The Declaration of Independence’s claim that certain truths are “self-evident” is a nice philosophical problem. A practical problem, quite apart from its latter-day political incorrectness in using “all men” to refer to all humans, is the extension of these truths to all humans.
I believe that Jefferson knew that, despite contemporary thought and feeling, he was laying the foundation for an expansion of rights beyond the original franchise, which extended full citizenship only to white men meeting a property qualification. Cynics might say that he and his co-signers thought that such lofty talk would inspire support for a revolution but would soon be forgotten. Indeed, 12 years later, the Constitutional Convention quantified the politics of contemporary racism and sexism by pointedly defining any black as counting three-fifths of any white man and silently dismissing any woman and any indigenous person as counting for nothing. Although never removing those insults to equality and freedom, we have since adopted Constitutional amendments and interpretations which establish racial, gender, and ethnic equality. Slowly and fitfully, we are moving toward equality of gender orientation.
I cannot think of a good reason for not arriving there. The logic of equality and freedom—which, in the Constitution, mean political equality and freedom—makes it a matter of indifference whether gays, lesbians, and others are so by nature or nurture. They are what they are, and it is not the government’s proper political role to deny them the rights of citizens because of legislation based on moral or religious beliefs about what they and their relationships should be.
But when it comes to differences of culture or lifestyle, we do only a marginally better job separating politics and morals or religion—that is, church and state—than Iranian mullahs and Taliban fanatics do. From the Puritan theocracy in Massachusetts to blue-nose Prohibition, legislating morals or religion has been as American as apple pie.
As some of our elders acted, so some of our “elders” still advocate. Despite ritualistic and theological differences, the Catholic Church and some fundamentalist Protestant sects seek to impose their moral beliefs, not only on their members, but also on everyone else, especially in matters pertaining to sexual orientation and reproduction. These beliefs may be acceptable within the context of their faith communities, but they are inappropriate to legislate within the context of a democratic polity since they would override its principles of equality and freedom. But such believers think that freedom is merely a secular, thus secondary, not a salvational, condition.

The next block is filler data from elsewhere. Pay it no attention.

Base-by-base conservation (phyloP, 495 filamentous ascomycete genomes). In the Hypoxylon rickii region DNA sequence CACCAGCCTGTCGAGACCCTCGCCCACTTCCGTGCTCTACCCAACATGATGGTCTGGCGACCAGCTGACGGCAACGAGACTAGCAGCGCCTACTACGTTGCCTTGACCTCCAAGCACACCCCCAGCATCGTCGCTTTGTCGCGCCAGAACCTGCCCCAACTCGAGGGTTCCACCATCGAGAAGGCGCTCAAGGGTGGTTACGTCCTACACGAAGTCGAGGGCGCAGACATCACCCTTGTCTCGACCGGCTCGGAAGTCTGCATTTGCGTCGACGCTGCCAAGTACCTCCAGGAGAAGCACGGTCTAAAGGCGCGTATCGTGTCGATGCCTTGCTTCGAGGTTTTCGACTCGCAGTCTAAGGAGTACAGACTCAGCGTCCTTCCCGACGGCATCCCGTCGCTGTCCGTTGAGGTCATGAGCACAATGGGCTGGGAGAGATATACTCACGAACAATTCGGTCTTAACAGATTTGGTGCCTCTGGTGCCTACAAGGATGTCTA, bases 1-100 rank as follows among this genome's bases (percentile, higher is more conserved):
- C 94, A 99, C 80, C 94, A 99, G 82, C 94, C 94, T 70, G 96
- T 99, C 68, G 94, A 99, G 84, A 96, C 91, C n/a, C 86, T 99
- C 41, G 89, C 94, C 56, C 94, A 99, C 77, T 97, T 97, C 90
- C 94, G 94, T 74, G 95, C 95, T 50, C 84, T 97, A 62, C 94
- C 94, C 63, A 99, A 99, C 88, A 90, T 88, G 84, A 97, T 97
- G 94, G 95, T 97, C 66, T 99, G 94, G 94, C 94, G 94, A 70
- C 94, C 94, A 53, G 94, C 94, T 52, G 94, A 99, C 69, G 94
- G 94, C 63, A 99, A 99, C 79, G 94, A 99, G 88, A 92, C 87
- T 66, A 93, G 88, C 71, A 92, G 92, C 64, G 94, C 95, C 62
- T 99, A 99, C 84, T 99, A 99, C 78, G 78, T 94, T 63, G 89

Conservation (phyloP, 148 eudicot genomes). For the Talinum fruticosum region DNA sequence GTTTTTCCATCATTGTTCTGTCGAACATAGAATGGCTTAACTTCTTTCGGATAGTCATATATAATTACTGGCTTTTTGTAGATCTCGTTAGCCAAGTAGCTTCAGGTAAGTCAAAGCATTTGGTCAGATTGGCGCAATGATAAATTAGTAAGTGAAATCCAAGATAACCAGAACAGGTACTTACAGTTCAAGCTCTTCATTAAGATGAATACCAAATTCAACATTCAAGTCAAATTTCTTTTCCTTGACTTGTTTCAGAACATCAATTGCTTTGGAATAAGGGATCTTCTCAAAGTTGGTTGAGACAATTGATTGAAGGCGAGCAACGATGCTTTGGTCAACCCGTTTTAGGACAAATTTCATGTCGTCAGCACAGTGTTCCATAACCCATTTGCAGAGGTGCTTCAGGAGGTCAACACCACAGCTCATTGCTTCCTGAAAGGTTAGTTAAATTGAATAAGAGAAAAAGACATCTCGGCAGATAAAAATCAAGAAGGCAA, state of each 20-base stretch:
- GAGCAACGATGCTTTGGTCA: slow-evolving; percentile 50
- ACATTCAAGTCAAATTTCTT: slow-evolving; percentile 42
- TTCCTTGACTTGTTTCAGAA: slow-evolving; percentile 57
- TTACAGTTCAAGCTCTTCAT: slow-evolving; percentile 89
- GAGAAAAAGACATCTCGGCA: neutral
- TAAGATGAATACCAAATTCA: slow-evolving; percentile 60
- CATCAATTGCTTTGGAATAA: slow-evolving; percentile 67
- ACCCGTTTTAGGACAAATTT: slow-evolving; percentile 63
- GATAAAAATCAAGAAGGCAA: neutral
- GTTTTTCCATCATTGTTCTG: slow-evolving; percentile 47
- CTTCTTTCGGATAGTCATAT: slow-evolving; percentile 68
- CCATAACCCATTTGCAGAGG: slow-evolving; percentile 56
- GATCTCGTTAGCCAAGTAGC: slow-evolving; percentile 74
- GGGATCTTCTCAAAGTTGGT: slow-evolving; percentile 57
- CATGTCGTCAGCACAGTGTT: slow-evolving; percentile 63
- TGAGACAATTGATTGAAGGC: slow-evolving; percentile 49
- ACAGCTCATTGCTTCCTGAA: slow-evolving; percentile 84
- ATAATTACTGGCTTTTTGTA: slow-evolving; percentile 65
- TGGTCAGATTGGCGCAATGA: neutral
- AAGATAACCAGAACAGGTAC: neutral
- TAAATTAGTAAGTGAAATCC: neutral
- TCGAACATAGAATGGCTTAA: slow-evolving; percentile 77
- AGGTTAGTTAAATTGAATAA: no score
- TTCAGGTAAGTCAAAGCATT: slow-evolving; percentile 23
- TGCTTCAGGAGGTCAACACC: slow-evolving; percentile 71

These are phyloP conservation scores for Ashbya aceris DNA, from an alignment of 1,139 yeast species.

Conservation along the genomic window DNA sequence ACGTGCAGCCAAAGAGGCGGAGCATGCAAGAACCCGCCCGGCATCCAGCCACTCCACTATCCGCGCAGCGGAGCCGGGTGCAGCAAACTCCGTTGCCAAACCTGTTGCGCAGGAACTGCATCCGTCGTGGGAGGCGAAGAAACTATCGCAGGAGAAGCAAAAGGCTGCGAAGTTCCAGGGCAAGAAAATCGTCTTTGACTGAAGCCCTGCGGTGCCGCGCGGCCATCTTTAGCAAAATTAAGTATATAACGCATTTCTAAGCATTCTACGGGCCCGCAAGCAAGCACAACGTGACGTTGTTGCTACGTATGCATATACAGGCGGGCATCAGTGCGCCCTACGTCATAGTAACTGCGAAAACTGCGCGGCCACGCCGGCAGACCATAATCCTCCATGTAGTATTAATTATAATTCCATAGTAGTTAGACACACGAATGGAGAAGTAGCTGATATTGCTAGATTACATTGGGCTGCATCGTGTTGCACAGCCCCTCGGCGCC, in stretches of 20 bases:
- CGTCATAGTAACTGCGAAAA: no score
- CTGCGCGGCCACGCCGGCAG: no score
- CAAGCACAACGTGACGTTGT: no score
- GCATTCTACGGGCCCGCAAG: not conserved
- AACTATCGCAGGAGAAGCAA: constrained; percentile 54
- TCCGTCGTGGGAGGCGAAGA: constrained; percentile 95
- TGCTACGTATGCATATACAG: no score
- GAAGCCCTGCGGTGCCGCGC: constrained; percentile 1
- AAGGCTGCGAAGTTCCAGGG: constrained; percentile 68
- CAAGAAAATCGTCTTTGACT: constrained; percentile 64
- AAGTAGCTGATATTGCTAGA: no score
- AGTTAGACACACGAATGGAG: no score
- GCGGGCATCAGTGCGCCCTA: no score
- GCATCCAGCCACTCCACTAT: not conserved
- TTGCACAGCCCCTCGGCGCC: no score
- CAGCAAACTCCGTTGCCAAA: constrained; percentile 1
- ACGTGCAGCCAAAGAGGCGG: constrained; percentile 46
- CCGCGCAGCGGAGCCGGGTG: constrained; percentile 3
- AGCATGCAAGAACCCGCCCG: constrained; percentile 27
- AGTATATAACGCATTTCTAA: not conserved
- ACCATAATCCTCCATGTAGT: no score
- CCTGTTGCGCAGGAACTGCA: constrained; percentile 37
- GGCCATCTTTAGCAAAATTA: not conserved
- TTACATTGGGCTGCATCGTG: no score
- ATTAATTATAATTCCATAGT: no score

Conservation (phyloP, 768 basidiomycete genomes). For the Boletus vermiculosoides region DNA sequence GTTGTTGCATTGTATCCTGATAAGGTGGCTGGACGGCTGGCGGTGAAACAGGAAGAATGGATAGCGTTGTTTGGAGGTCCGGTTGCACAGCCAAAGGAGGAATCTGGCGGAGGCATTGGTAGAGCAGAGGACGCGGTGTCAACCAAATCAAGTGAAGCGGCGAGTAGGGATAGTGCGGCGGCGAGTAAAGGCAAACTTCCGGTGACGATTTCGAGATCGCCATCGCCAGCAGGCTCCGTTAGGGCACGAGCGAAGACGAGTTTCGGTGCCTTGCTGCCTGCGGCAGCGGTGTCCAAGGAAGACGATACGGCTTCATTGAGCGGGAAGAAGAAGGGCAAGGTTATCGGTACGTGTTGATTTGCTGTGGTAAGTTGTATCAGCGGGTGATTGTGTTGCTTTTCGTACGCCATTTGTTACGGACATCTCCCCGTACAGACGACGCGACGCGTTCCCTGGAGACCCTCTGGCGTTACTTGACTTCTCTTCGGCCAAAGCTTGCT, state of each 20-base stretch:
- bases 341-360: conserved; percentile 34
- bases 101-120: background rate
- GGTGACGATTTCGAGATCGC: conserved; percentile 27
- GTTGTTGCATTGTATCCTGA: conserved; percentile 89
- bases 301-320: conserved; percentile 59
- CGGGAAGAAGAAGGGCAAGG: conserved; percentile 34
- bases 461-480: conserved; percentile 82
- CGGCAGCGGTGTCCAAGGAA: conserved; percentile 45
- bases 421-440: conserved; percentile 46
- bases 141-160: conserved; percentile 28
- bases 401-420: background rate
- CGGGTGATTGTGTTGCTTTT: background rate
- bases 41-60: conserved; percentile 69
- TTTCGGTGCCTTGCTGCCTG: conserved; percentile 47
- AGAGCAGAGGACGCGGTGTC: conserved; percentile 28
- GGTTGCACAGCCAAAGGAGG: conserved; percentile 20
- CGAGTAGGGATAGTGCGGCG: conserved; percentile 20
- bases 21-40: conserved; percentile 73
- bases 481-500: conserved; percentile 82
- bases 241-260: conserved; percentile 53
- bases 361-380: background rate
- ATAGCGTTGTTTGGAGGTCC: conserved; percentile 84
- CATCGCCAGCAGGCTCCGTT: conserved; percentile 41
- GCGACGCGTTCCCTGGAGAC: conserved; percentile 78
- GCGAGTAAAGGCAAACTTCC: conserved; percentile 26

The same consideration applies to foreign policy. Does the American creed that all people are “created equal” require that we do something about it elsewhere? Does our belief in the universality of equality and freedom require that other countries accept our beliefs and or risk penalty or punishment if they do not?
When Bush shifted the rationale for the Iraq war from eliminating what turned out to be non-existent threat of weapons of mass destruction, he substituted another: freedom in Iraq and, he hoped by its example, in the rest of the Middle East. I agree with Bush that many people in many places desire freedom, but I question whether it is America’s job to bring it to them or impose it on them. After all, they are not likely to enjoy or even value political freedom if we force it upon them, especially if it undermines or violates traditional cultural values and social structures.
Because many Americans accept women’s equality, we proclaim that worthy cause throughout the world. But many societies, especially in the third world, officially reject it. How much should we push, or how much should we let international influences and internal dynamics pull, such societies toward something alien to them and unasked for? Muslims have traditionally—I do not say correctly as a matter of interpretation of Islam’s sacred texts—subordinated women and denied them rights and privileges equal to those of men, yet some Islamic states are slowly enlarging women’s opportunities in practice, if not doctrine.
Our efforts to accelerate change may be counter-productive, even self-defeating. For instance, some months ago, Secretary of State Clinton offered as a good reason to fight the Taliban in Afghanistan its opposition to women’s equality. The cause may be good, but the effect would be bad. For neither the Taliban, the Islamic priesthood of imams, nor the Afghan populace accepts gender equality. Local support for foreign troops is hard enough to secure without making it harder by linking our campaign against the Taliban to the cause of women’s equality, and thus risking setting both campaign and cause back. Indeed, Afghans would likely perceive this cause for us as part of a crusade against Islam—no way to win friends and influence people. Of late, on this cause, Clinton has been wise to remain silent.
In countries with different cultures and clocks, perhaps our policies should respect their equality and freedom among nations by going slow as the better way of making haste toward desired results in the long run. So, too, at home. We had enough trouble ending segregation with “all deliberate speed” despite the advantages of a culture with a Constitutional basis for political change. Attempting to go faster by using busing to end segregation probably set back racial progress even in parts of the country in which busing did not take place. Continuing voter rejection of hurried efforts to legislate equality of gender orientation suggests that hares still lose to tortoises.